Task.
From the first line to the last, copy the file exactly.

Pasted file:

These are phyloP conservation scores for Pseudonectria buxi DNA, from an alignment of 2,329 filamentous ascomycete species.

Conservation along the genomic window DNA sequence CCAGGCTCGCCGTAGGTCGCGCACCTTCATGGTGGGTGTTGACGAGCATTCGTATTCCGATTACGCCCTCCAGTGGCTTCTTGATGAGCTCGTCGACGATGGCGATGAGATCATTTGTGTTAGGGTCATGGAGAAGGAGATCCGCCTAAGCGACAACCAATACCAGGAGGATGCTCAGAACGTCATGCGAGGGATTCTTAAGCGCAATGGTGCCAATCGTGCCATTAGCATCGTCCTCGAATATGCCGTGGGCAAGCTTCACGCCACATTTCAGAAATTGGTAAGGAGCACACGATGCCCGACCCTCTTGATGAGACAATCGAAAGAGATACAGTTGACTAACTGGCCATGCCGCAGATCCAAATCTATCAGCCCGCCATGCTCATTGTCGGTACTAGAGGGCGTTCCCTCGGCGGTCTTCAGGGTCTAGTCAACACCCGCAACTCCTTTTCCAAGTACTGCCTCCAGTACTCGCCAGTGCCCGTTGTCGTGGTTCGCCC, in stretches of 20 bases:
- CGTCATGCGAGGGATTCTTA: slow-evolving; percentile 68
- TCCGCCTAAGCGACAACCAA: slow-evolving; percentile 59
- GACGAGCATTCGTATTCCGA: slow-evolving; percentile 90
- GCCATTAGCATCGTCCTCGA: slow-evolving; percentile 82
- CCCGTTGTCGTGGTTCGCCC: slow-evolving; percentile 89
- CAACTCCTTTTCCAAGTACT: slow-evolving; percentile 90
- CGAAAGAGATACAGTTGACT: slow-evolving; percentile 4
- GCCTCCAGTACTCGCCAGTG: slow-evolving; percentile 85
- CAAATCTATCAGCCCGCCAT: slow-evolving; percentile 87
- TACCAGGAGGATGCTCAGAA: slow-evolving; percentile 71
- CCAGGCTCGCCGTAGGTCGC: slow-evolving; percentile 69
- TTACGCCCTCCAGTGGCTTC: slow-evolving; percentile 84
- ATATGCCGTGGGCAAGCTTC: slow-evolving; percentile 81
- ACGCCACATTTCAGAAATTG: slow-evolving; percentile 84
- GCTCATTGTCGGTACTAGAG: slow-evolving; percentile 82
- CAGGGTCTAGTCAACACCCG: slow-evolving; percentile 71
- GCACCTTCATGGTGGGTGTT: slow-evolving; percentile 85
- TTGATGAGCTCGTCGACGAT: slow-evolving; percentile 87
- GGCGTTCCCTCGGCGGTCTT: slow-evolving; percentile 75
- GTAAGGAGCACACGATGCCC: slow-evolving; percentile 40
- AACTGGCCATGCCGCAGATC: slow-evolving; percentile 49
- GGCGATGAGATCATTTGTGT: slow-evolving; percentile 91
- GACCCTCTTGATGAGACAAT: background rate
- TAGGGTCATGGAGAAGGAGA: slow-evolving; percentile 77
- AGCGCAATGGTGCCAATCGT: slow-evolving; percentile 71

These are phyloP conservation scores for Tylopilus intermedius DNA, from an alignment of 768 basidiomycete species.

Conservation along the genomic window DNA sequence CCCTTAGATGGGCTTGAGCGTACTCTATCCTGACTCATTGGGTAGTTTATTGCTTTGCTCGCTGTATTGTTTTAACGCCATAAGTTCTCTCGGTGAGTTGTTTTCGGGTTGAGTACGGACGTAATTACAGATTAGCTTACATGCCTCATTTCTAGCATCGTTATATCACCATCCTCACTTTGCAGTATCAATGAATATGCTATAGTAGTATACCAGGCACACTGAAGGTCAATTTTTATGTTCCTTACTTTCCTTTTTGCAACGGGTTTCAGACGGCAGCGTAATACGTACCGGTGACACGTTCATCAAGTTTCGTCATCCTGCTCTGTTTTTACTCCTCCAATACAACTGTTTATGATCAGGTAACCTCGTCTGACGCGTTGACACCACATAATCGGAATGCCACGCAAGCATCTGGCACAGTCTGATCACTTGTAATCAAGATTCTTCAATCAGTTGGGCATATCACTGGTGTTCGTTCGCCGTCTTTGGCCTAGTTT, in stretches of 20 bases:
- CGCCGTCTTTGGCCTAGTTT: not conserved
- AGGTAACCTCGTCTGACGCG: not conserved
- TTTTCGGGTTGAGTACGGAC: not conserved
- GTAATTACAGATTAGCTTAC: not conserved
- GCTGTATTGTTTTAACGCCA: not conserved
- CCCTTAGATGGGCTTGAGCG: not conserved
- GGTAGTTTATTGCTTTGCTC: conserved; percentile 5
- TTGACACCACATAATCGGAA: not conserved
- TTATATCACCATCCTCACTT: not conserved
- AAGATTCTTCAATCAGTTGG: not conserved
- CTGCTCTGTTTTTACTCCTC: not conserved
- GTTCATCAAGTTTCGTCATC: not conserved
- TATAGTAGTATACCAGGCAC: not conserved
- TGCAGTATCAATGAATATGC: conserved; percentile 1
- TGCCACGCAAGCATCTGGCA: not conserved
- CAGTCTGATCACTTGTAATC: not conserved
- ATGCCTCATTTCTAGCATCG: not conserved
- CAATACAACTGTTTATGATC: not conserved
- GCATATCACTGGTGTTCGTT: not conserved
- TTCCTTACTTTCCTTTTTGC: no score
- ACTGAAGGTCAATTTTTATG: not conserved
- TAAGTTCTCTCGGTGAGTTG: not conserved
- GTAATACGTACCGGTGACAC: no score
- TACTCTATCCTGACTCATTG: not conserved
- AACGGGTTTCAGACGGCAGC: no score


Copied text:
These are phyloP conservation scores for Pseudonectria buxi DNA, from an alignment of 2,329 filamentous ascomycete species.

Conservation along the genomic window DNA sequence CCAGGCTCGCCGTAGGTCGCGCACCTTCATGGTGGGTGTTGACGAGCATTCGTATTCCGATTACGCCCTCCAGTGGCTTCTTGATGAGCTCGTCGACGATGGCGATGAGATCATTTGTGTTAGGGTCATGGAGAAGGAGATCCGCCTAAGCGACAACCAATACCAGGAGGATGCTCAGAACGTCATGCGAGGGATTCTTAAGCGCAATGGTGCCAATCGTGCCATTAGCATCGTCCTCGAATATGCCGTGGGCAAGCTTCACGCCACATTTCAGAAATTGGTAAGGAGCACACGATGCCCGACCCTCTTGATGAGACAATCGAAAGAGATACAGTTGACTAACTGGCCATGCCGCAGATCCAAATCTATCAGCCCGCCATGCTCATTGTCGGTACTAGAGGGCGTTCCCTCGGCGGTCTTCAGGGTCTAGTCAACACCCGCAACTCCTTTTCCAAGTACTGCCTCCAGTACTCGCCAGTGCCCGTTGTCGTGGTTCGCCC, in stretches of 20 bases:
- CGTCATGCGAGGGATTCTTA: slow-evolving; percentile 68
- TCCGCCTAAGCGACAACCAA: slow-evolving; percentile 59
- GACGAGCATTCGTATTCCGA: slow-evolving; percentile 90
- GCCATTAGCATCGTCCTCGA: slow-evolving; percentile 82
- CCCGTTGTCGTGGTTCGCCC: slow-evolving; percentile 89
- CAACTCCTTTTCCAAGTACT: slow-evolving; percentile 90
- CGAAAGAGATACAGTTGACT: slow-evolving; percentile 4
- GCCTCCAGTACTCGCCAGTG: slow-evolving; percentile 85
- CAAATCTATCAGCCCGCCAT: slow-evolving; percentile 87
- TACCAGGAGGATGCTCAGAA: slow-evolving; percentile 71
- CCAGGCTCGCCGTAGGTCGC: slow-evolving; percentile 69
- TTACGCCCTCCAGTGGCTTC: slow-evolving; percentile 84
- ATATGCCGTGGGCAAGCTTC: slow-evolving; percentile 81
- ACGCCACATTTCAGAAATTG: slow-evolving; percentile 84
- GCTCATTGTCGGTACTAGAG: slow-evolving; percentile 82
- CAGGGTCTAGTCAACACCCG: slow-evolving; percentile 71
- GCACCTTCATGGTGGGTGTT: slow-evolving; percentile 85
- TTGATGAGCTCGTCGACGAT: slow-evolving; percentile 87
- GGCGTTCCCTCGGCGGTCTT: slow-evolving; percentile 75
- GTAAGGAGCACACGATGCCC: slow-evolving; percentile 40
- AACTGGCCATGCCGCAGATC: slow-evolving; percentile 49
- GGCGATGAGATCATTTGTGT: slow-evolving; percentile 91
- GACCCTCTTGATGAGACAAT: background rate
- TAGGGTCATGGAGAAGGAGA: slow-evolving; percentile 77
- AGCGCAATGGTGCCAATCGT: slow-evolving; percentile 71

These are phyloP conservation scores for Tylopilus intermedius DNA, from an alignment of 768 basidiomycete species.

Conservation along the genomic window DNA sequence CCCTTAGATGGGCTTGAGCGTACTCTATCCTGACTCATTGGGTAGTTTATTGCTTTGCTCGCTGTATTGTTTTAACGCCATAAGTTCTCTCGGTGAGTTGTTTTCGGGTTGAGTACGGACGTAATTACAGATTAGCTTACATGCCTCATTTCTAGCATCGTTATATCACCATCCTCACTTTGCAGTATCAATGAATATGCTATAGTAGTATACCAGGCACACTGAAGGTCAATTTTTATGTTCCTTACTTTCCTTTTTGCAACGGGTTTCAGACGGCAGCGTAATACGTACCGGTGACACGTTCATCAAGTTTCGTCATCCTGCTCTGTTTTTACTCCTCCAATACAACTGTTTATGATCAGGTAACCTCGTCTGACGCGTTGACACCACATAATCGGAATGCCACGCAAGCATCTGGCACAGTCTGATCACTTGTAATCAAGATTCTTCAATCAGTTGGGCATATCACTGGTGTTCGTTCGCCGTCTTTGGCCTAGTTT, in stretches of 20 bases:
- CGCCGTCTTTGGCCTAGTTT: not conserved
- AGGTAACCTCGTCTGACGCG: not conserved
- TTTTCGGGTTGAGTACGGAC: not conserved
- GTAATTACAGATTAGCTTAC: not conserved
- GCTGTATTGTTTTAACGCCA: not conserved
- CCCTTAGATGGGCTTGAGCG: not conserved
- GGTAGTTTATTGCTTTGCTC: conserved; percentile 5
- TTGACACCACATAATCGGAA: not conserved
- TTATATCACCATCCTCACTT: not conserved
- AAGATTCTTCAATCAGTTGG: not conserved
- CTGCTCTGTTTTTACTCCTC: not conserved
- GTTCATCAAGTTTCGTCATC: not conserved
- TATAGTAGTATACCAGGCAC: not conserved
- TGCAGTATCAATGAATATGC: conserved; percentile 1
- TGCCACGCAAGCATCTGGCA: not conserved
- CAGTCTGATCACTTGTAATC: not conserved
- ATGCCTCATTTCTAGCATCG: not conserved
- CAATACAACTGTTTATGATC: not conserved
- GCATATCACTGGTGTTCGTT: not conserved
- TTCCTTACTTTCCTTTTTGC: no score
- ACTGAAGGTCAATTTTTATG: not conserved
- TAAGTTCTCTCGGTGAGTTG: not conserved
- GTAATACGTACCGGTGACAC: no score
- TACTCTATCCTGACTCATTG: not conserved
- AACGGGTTTCAGACGGCAGC: no score